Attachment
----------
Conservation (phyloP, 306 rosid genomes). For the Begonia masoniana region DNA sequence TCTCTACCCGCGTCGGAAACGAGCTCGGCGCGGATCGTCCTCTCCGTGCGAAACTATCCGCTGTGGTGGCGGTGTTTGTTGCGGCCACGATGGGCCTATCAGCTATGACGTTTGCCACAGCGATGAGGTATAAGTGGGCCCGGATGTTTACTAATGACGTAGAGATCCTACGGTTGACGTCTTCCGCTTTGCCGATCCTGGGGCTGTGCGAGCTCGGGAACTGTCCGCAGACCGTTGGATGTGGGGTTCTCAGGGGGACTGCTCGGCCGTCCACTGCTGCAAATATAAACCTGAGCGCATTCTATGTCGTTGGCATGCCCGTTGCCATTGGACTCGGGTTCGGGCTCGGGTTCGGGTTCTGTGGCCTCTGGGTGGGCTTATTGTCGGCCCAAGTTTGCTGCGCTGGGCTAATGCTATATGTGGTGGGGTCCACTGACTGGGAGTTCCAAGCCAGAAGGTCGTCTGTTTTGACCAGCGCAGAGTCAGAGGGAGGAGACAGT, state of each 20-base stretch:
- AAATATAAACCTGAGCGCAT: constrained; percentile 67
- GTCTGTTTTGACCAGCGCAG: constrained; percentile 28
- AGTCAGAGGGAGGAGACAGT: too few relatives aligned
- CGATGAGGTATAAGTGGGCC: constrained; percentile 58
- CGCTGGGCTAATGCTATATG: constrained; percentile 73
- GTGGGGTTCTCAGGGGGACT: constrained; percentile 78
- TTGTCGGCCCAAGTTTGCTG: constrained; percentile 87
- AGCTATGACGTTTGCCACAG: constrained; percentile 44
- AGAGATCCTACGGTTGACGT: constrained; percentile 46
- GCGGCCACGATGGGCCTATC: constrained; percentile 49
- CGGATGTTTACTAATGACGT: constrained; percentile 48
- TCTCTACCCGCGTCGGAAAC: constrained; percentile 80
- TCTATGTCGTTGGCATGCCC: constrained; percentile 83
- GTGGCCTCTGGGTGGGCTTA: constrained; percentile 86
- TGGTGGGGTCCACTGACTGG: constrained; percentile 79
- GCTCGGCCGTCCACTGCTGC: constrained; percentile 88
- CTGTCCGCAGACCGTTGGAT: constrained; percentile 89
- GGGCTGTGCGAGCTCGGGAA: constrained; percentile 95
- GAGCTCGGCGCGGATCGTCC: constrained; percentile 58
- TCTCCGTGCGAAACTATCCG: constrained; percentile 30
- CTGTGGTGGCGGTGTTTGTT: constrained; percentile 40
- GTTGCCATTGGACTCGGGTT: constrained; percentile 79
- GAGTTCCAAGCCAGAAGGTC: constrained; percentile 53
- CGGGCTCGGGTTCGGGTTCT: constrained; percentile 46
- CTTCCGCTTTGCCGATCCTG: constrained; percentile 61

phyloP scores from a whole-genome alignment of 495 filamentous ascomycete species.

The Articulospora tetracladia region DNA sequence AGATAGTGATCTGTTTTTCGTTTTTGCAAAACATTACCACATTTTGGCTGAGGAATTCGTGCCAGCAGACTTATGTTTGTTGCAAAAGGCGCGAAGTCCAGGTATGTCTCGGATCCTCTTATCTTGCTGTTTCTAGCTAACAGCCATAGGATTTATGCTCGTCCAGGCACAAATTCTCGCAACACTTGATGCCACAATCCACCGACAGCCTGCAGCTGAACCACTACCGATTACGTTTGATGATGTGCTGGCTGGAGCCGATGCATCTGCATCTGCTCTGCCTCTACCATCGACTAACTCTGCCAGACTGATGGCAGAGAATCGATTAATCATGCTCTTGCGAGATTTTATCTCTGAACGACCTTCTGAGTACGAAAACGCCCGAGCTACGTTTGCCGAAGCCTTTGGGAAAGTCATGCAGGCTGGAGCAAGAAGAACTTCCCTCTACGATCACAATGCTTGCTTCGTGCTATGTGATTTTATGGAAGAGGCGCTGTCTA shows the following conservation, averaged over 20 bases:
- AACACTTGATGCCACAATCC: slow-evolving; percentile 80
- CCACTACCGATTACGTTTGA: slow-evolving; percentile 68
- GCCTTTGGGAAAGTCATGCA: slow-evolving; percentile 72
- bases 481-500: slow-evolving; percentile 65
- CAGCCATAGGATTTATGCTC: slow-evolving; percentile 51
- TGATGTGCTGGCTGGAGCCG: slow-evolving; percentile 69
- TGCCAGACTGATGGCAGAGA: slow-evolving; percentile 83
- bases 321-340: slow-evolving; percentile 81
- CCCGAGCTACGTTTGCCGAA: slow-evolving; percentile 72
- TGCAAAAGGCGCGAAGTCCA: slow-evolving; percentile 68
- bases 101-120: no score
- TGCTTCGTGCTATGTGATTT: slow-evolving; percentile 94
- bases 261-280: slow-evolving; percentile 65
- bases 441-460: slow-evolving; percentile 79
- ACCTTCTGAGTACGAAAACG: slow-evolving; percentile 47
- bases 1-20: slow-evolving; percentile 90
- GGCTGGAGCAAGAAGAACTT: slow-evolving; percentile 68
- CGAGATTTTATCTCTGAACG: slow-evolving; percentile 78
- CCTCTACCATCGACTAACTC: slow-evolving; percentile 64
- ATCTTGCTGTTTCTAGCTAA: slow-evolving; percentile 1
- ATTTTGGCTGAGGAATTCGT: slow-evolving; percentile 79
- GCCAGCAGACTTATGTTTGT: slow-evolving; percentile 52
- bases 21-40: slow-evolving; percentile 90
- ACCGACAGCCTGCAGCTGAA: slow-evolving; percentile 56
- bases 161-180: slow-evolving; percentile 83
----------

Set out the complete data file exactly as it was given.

Conservation (phyloP, 306 rosid genomes). For the Begonia masoniana region DNA sequence TCTCTACCCGCGTCGGAAACGAGCTCGGCGCGGATCGTCCTCTCCGTGCGAAACTATCCGCTGTGGTGGCGGTGTTTGTTGCGGCCACGATGGGCCTATCAGCTATGACGTTTGCCACAGCGATGAGGTATAAGTGGGCCCGGATGTTTACTAATGACGTAGAGATCCTACGGTTGACGTCTTCCGCTTTGCCGATCCTGGGGCTGTGCGAGCTCGGGAACTGTCCGCAGACCGTTGGATGTGGGGTTCTCAGGGGGACTGCTCGGCCGTCCACTGCTGCAAATATAAACCTGAGCGCATTCTATGTCGTTGGCATGCCCGTTGCCATTGGACTCGGGTTCGGGCTCGGGTTCGGGTTCTGTGGCCTCTGGGTGGGCTTATTGTCGGCCCAAGTTTGCTGCGCTGGGCTAATGCTATATGTGGTGGGGTCCACTGACTGGGAGTTCCAAGCCAGAAGGTCGTCTGTTTTGACCAGCGCAGAGTCAGAGGGAGGAGACAGT, state of each 20-base stretch:
- AAATATAAACCTGAGCGCAT: constrained; percentile 67
- GTCTGTTTTGACCAGCGCAG: constrained; percentile 28
- AGTCAGAGGGAGGAGACAGT: too few relatives aligned
- CGATGAGGTATAAGTGGGCC: constrained; percentile 58
- CGCTGGGCTAATGCTATATG: constrained; percentile 73
- GTGGGGTTCTCAGGGGGACT: constrained; percentile 78
- TTGTCGGCCCAAGTTTGCTG: constrained; percentile 87
- AGCTATGACGTTTGCCACAG: constrained; percentile 44
- AGAGATCCTACGGTTGACGT: constrained; percentile 46
- GCGGCCACGATGGGCCTATC: constrained; percentile 49
- CGGATGTTTACTAATGACGT: constrained; percentile 48
- TCTCTACCCGCGTCGGAAAC: constrained; percentile 80
- TCTATGTCGTTGGCATGCCC: constrained; percentile 83
- GTGGCCTCTGGGTGGGCTTA: constrained; percentile 86
- TGGTGGGGTCCACTGACTGG: constrained; percentile 79
- GCTCGGCCGTCCACTGCTGC: constrained; percentile 88
- CTGTCCGCAGACCGTTGGAT: constrained; percentile 89
- GGGCTGTGCGAGCTCGGGAA: constrained; percentile 95
- GAGCTCGGCGCGGATCGTCC: constrained; percentile 58
- TCTCCGTGCGAAACTATCCG: constrained; percentile 30
- CTGTGGTGGCGGTGTTTGTT: constrained; percentile 40
- GTTGCCATTGGACTCGGGTT: constrained; percentile 79
- GAGTTCCAAGCCAGAAGGTC: constrained; percentile 53
- CGGGCTCGGGTTCGGGTTCT: constrained; percentile 46
- CTTCCGCTTTGCCGATCCTG: constrained; percentile 61

phyloP scores from a whole-genome alignment of 495 filamentous ascomycete species.

The Articulospora tetracladia region DNA sequence AGATAGTGATCTGTTTTTCGTTTTTGCAAAACATTACCACATTTTGGCTGAGGAATTCGTGCCAGCAGACTTATGTTTGTTGCAAAAGGCGCGAAGTCCAGGTATGTCTCGGATCCTCTTATCTTGCTGTTTCTAGCTAACAGCCATAGGATTTATGCTCGTCCAGGCACAAATTCTCGCAACACTTGATGCCACAATCCACCGACAGCCTGCAGCTGAACCACTACCGATTACGTTTGATGATGTGCTGGCTGGAGCCGATGCATCTGCATCTGCTCTGCCTCTACCATCGACTAACTCTGCCAGACTGATGGCAGAGAATCGATTAATCATGCTCTTGCGAGATTTTATCTCTGAACGACCTTCTGAGTACGAAAACGCCCGAGCTACGTTTGCCGAAGCCTTTGGGAAAGTCATGCAGGCTGGAGCAAGAAGAACTTCCCTCTACGATCACAATGCTTGCTTCGTGCTATGTGATTTTATGGAAGAGGCGCTGTCTA shows the following conservation, averaged over 20 bases:
- AACACTTGATGCCACAATCC: slow-evolving; percentile 80
- CCACTACCGATTACGTTTGA: slow-evolving; percentile 68
- GCCTTTGGGAAAGTCATGCA: slow-evolving; percentile 72
- bases 481-500: slow-evolving; percentile 65
- CAGCCATAGGATTTATGCTC: slow-evolving; percentile 51
- TGATGTGCTGGCTGGAGCCG: slow-evolving; percentile 69
- TGCCAGACTGATGGCAGAGA: slow-evolving; percentile 83
- bases 321-340: slow-evolving; percentile 81
- CCCGAGCTACGTTTGCCGAA: slow-evolving; percentile 72
- TGCAAAAGGCGCGAAGTCCA: slow-evolving; percentile 68
- bases 101-120: no score
- TGCTTCGTGCTATGTGATTT: slow-evolving; percentile 94
- bases 261-280: slow-evolving; percentile 65
- bases 441-460: slow-evolving; percentile 79
- ACCTTCTGAGTACGAAAACG: slow-evolving; percentile 47
- bases 1-20: slow-evolving; percentile 90
- GGCTGGAGCAAGAAGAACTT: slow-evolving; percentile 68
- CGAGATTTTATCTCTGAACG: slow-evolving; percentile 78
- CCTCTACCATCGACTAACTC: slow-evolving; percentile 64
- ATCTTGCTGTTTCTAGCTAA: slow-evolving; percentile 1
- ATTTTGGCTGAGGAATTCGT: slow-evolving; percentile 79
- GCCAGCAGACTTATGTTTGT: slow-evolving; percentile 52
- bases 21-40: slow-evolving; percentile 90
- ACCGACAGCCTGCAGCTGAA: slow-evolving; percentile 56
- bases 161-180: slow-evolving; percentile 83